Zanele Muholi at the Tate Modern

27.06.2024
Caitlin McGarry

Zanele Muholi at the Tate Modern

27.06.2024
Caitlin McGarry

‘Zanele Muholi’ at the Tate Modern presents the triumphs, tragedies and obstacles faced among Black LGBTQIA+ communities. The show focuses on the works of South African artist and visual activist, Zanele Muholi, who has been recording the stories and milestones of South Africa’s LGBTQIA+ community since the early 2000s.

Muholi grew up under an apartheid regime, with racial segregation put in place by the white minority. At this time, the gay community also faced severe persecution that was purposefully overlooked by authorities. It wasn’t until 1996, post-apartheid, that South Africa’s constitution became the first to ban discrimination based on sexual orientation. Despite this historic progression, the Black LGBTQIA+ community has continued to face prejudice. To shed light on the communities’ unwavering resilience towards common acts of violence, Muholi began their activism.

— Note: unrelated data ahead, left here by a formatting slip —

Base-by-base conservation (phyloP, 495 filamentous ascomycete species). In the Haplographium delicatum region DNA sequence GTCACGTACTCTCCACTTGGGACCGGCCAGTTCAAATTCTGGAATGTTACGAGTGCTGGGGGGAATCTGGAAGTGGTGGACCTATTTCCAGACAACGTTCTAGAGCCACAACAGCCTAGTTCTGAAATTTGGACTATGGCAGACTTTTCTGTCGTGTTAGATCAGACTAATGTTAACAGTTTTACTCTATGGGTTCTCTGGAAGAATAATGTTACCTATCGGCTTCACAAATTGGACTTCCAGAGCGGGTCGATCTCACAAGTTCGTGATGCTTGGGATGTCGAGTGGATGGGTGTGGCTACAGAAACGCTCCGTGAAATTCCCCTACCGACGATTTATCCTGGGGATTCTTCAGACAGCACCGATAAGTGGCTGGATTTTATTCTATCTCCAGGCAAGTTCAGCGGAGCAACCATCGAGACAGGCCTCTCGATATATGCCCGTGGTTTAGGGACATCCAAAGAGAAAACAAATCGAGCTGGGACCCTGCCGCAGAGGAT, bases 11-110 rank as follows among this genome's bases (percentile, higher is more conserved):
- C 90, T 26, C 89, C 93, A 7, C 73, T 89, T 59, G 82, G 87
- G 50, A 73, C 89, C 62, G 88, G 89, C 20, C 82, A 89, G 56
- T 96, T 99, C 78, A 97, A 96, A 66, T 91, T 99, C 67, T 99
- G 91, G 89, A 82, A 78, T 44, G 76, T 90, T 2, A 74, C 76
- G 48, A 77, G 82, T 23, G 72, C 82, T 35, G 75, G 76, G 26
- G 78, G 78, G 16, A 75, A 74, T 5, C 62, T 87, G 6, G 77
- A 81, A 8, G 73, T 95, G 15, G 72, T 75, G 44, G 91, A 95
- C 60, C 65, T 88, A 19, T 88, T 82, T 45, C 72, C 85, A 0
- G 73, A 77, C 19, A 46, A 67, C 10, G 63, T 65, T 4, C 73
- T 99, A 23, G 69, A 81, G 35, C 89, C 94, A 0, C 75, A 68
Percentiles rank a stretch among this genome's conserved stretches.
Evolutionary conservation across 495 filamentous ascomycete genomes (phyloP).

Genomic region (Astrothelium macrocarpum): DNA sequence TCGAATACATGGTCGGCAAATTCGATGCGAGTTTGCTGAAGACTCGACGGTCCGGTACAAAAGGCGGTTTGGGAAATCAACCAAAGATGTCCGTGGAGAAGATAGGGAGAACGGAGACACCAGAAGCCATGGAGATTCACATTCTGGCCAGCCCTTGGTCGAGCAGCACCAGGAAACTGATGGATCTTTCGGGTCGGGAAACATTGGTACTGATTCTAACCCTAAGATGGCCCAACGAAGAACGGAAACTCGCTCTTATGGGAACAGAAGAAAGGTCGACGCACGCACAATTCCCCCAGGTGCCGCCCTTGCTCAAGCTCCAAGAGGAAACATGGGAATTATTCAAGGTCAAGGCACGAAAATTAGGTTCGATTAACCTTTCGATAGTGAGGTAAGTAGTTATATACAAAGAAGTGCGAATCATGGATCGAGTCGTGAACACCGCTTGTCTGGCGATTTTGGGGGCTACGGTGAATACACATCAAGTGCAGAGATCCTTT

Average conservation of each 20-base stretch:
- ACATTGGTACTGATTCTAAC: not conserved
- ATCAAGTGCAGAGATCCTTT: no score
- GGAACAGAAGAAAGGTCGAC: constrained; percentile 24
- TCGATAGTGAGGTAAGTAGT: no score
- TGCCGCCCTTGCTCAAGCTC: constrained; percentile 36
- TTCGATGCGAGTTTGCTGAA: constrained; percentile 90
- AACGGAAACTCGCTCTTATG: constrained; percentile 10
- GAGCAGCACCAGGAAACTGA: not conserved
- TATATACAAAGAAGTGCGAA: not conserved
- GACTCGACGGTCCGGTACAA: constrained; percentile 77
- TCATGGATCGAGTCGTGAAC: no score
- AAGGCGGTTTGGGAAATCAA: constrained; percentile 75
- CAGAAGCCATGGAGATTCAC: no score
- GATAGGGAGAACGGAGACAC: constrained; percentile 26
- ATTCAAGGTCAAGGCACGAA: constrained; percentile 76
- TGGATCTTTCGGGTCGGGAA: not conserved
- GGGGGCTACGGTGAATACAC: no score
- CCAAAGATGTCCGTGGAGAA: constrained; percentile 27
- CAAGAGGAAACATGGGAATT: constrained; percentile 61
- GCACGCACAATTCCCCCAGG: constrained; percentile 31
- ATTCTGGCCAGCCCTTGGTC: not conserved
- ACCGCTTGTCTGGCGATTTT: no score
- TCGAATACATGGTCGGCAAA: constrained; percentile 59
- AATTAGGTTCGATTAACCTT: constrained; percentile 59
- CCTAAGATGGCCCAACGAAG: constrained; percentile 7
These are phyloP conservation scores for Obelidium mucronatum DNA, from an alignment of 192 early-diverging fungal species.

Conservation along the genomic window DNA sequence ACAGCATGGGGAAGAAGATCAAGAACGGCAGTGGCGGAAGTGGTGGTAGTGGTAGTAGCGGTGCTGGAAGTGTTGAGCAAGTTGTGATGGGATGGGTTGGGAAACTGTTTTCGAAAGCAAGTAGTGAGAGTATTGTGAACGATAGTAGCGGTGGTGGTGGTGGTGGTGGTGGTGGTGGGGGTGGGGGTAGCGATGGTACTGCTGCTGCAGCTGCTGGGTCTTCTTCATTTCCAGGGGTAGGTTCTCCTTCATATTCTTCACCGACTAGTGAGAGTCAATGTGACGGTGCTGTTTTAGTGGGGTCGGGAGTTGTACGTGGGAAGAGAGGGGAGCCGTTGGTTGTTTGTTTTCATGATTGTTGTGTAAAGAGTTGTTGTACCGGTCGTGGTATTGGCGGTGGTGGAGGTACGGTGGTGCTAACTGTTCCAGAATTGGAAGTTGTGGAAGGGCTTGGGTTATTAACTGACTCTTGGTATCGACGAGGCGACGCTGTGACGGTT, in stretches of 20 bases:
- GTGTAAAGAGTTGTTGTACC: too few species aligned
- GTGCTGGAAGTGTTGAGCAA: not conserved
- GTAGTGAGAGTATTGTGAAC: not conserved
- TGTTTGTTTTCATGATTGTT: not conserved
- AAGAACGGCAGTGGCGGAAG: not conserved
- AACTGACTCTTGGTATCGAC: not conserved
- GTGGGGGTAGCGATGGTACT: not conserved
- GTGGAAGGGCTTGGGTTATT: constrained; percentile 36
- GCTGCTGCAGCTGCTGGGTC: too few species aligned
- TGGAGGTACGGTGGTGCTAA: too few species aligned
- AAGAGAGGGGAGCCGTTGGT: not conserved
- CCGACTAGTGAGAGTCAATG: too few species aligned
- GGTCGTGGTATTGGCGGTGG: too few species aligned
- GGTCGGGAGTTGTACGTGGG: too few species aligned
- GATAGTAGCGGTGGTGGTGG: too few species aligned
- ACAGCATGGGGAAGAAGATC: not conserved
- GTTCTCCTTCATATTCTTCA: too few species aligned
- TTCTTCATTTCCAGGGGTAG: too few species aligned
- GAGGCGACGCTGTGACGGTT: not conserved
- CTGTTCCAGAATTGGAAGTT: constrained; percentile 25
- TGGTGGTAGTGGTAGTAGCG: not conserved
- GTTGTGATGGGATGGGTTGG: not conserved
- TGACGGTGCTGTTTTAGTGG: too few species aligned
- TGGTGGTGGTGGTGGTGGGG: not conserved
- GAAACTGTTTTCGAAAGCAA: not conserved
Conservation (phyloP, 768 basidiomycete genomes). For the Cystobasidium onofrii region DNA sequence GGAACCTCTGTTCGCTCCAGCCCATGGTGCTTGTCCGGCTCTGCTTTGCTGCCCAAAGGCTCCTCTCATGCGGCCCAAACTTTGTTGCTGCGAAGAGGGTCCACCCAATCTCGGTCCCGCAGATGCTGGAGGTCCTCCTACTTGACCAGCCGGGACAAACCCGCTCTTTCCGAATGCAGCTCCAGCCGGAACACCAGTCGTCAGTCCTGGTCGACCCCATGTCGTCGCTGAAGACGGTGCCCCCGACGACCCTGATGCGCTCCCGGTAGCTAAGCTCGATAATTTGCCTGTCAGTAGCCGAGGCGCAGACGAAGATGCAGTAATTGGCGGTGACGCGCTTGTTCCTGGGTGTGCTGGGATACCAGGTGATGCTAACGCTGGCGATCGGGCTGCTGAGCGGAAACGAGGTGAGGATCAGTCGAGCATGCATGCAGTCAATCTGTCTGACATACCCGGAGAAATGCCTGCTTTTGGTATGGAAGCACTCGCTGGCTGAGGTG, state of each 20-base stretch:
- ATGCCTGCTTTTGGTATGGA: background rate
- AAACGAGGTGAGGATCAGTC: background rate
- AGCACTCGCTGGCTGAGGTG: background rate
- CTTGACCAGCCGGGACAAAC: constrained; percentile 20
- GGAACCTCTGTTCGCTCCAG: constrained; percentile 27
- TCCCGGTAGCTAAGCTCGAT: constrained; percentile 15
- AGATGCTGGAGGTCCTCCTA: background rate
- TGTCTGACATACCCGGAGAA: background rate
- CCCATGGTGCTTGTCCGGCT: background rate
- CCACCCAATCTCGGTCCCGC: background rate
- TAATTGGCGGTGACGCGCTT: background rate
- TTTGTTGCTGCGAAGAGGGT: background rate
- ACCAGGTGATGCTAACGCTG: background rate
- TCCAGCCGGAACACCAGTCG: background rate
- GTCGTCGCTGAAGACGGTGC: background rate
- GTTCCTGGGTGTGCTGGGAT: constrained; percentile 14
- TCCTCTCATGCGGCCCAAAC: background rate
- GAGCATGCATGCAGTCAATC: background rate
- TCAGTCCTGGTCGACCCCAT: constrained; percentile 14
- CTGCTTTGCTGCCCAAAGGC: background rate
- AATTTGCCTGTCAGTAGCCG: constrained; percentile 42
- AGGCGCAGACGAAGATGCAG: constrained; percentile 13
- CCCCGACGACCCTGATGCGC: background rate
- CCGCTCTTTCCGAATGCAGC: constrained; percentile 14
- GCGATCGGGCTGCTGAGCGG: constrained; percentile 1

The exhibition displays over 260 photographs, four sculptures, five videos and soundscapes. The pieces collectively aim to subvert traditional ideologies, whilst showcasing the strength of the Black LGBTQIA+ community. This exhibition covers a lot of ground as it explores individual stories, moments of intimacy, insight into collective trauma, the history of LGBTQIA+ rights and notable triumphs along the way.

‘Faces and Phases’, Muholi’s longest ongoing project featured in the second room, was a personal highlight. Starting in 2006, the collection contains 600 portraits, in celebration of Black lesbians, transgender and gender non-conforming people, with many participants being photographed repeatedly across the years. Muholi captures diversity within the LGBTQIA+ community and highlights the significance of representation and empowerment.

‘Zanele Muholi’ at the Tate Modern, London. Until 26 January 2025.